Why I’m introducing a 10 minute rule bill to require police officers to declare memberships of certain societies and organisations.
Policing culture within the UK has, rightly, been under heavy scrutiny in recent years. High profile allegations of misogyny, racism and homophobia have stuck in the public conscience, alongside claims of corruption and collusion.
In response, the Government, along with the major policing bodies, have committed to reforming our police service so that the publics faith in fair and accountable policing can be reestablished.
But if we are serious about reforming police culture, and I think we should be, then we must leave no stone unturned.
That is why on Wednesday 31st January I introduced my first 10 Minute Rule Bill into Parliament.
For the uninitiated, A 10-Minute Rule Bill is a parliamentary procedure that allows MPs to introduce a proposal for new legislation, giving them ten minutes to speak in favour of it, after which other MPs may raise objections or express support. While the procedure doesn't guarantee the bill will become law, it gives MPs an opportunity to draw attention to issues they wish to promote or maybe feel are overlooked in the day-to-day legislative agendas of the major political parties.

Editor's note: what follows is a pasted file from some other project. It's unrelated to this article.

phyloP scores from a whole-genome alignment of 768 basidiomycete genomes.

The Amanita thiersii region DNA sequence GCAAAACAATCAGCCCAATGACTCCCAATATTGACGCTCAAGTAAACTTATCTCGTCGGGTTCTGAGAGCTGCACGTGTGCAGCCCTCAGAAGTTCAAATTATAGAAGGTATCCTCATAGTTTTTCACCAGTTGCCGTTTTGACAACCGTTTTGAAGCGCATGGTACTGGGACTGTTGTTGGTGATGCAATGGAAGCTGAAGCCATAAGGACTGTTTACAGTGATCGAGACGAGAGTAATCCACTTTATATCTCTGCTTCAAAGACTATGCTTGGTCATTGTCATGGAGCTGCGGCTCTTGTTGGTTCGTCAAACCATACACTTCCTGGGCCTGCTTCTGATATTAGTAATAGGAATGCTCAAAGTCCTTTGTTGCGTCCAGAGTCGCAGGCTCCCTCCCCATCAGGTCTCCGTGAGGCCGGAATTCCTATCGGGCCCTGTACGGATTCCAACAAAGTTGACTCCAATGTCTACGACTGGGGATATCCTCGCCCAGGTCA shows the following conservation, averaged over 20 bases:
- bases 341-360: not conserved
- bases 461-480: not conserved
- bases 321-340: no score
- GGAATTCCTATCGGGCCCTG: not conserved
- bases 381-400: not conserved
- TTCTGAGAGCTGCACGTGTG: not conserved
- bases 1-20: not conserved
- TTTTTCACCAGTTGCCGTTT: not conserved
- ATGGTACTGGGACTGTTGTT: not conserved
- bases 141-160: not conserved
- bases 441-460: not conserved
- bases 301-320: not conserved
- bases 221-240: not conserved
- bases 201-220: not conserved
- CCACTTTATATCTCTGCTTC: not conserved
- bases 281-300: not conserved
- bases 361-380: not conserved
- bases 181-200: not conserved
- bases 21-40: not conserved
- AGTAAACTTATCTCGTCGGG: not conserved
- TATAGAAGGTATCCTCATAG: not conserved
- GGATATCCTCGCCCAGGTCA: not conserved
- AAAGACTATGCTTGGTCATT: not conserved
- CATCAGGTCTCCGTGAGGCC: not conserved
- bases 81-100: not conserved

Simply put, my bill would require police officers and certain police force employees to declare their memberships or affiliations with certain societies or organizations.
My concerns are that secret societies, sometimes portrayed humorously in popular culture like The Simpsons, often exist beyond the realm of parody and in many instances have wielded undue and unscrutinised influence in areas of public life. While we tacitly accept these networks exist, the foundations of our nations policing model are built on the understanding of public trust and consent. Without transparency, how can we be confident that our public servants are acting fairly or honestly?
Closed groups, whether traditional Old Boys Clubs or modern-day WhatsApp groups, have existed within the police, and my proposed Bill will go further in addressing the need for transparency in the relationships between our public servants and these closed organisations.
Let me be clear that it is not my intention is not to impede any individuals' right to join clubs or societies or discourage members from entering certain professionals but to provide a mechanism for public scrutiny.
As someone who has spent two decades as a teacher and now as an MP, I have seen what can go wrong when organisations shun scrutiny and think they can get by marking their own homework. All organisations have a responsibility to change their culture for the better, by being honest and transparent about matters relating to governance and day-to-day operations.
Embracing transparency and accountability within policing will create a better, safer environment, not just for members of the public, but also our police officers who will be empowered by a trusting and confident public to serve our communities better.
This issue is a policing one, not a party political one and I thank my colleagues who have sponsored this bill, who come from 3 different parties.
If passed into law, I am hopeful that my bill, which gets its next reading on Friday 1st March, will serve as one of those many stones in desperate need of turning.